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16 votes
Accepted

Why Is This Noun in the Singular?

It is because cunae, -arum, f, is the word for a single crib. The singular cuna is never used. This is similar to how castra is a single camp. Such a word is called a plurale tantum (plural: pluralia ...
Sebastian Koppehel's user avatar
12 votes
Accepted

One Syllabus Many Syllabontes?

I think Trask's/Millar's claim is misleading. (Note: From now on, I will refer to the author as "Trask," even though it might be that this comes from Millar's revision.) As you note, "...
brianpck's user avatar
  • 41.5k
9 votes
Accepted

Why is "astra" in plural in this sentence?

Mathematici Graeci saepe lunam astraque intuiti sunt Greek mathematicians often contemplated the moon and stars. It's plural accusative because the speaker thinks the Greeks thought about more than ...
lly's user avatar
  • 776
8 votes
Accepted

Grammatical number agreement in this sentence

In this sentence, "dies mensis primus" is one noun phrase, serving as the sentence's subject ("the first day of the month"), "nominatur" is the verb, and "kalendae&...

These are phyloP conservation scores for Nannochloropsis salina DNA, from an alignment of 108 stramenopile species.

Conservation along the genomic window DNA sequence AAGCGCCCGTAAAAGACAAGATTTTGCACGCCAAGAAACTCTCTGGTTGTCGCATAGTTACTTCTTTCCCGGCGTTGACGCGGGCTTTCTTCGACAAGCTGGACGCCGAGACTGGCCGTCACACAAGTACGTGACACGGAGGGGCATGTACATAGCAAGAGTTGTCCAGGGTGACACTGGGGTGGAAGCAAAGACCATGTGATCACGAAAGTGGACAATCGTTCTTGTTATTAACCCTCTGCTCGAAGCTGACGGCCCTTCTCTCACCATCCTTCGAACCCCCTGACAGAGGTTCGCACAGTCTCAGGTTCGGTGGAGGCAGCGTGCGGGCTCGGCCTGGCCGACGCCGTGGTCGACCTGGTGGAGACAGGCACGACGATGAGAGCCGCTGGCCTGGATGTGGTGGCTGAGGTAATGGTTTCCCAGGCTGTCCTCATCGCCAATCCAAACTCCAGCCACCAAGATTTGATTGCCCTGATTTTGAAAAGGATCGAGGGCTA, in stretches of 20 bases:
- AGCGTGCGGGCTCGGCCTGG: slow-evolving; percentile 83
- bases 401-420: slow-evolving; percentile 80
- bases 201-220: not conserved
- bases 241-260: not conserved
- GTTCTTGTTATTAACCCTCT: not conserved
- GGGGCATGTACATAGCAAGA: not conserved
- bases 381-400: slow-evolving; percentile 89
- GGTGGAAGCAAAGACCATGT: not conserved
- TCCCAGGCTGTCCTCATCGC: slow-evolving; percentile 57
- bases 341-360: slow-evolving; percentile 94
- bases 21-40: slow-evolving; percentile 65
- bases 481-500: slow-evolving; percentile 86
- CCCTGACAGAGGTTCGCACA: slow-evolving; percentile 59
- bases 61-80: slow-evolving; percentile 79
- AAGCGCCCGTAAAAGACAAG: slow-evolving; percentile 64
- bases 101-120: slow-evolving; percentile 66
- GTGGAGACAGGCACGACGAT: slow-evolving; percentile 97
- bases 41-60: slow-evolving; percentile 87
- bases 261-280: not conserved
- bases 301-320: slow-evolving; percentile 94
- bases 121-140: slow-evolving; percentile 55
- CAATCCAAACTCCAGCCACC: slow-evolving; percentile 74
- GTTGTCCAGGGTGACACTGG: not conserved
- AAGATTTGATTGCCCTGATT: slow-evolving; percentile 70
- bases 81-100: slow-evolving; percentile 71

Agnes's user avatar
  • 466
7 votes
Accepted

Is there a singular of 'mānēs'?

Judging by the entry in Lewis and Short, the plural is also used to refer to a single entity. Section I.B mentions examples like manes Anchisae/conjugis/Virginiae/Galbae. The same section also ...
Joonas Ilmavirta's user avatar
6 votes

Is there a singular of 'mānēs'?

Appius has the singular attested: In sing.: “nomine Manem deum nuncupant,” App. de Deo Socr. 15, p. 50, 19. He's a bit late, but I suppose this proves it's possible. Running a PHI search "manem ...
cmw's user avatar
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4 votes
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Why is "promissum" (singular) used here and not "promissa" (plural)?

A promissum, -i is a frequently substantivized perfect passive participle of promitto. In this sense, it's just a "promise," and facere promissum is one way of saying, "to keep [not ...
brianpck's user avatar
  • 41.5k
3 votes

Why is "promissum" (singular) used here and not "promissa" (plural)?

It's absolutely them making a promise, promissum. This is the object of the ACI. The infinitive of the ACI is facturos esse and the subject (in accusative) is eos. The object of this verb in ...
Joonas Ilmavirta's user avatar
3 votes

Why is "astra" in plural in this sentence?

This is an excellent question. Let's consider the sentence Mathematici Graeci saepe lunam astraque intuiti sunt. The -que at the end of "astra" is called the enclitic -que. It is a special ...
ktm5124's user avatar
  • 12k

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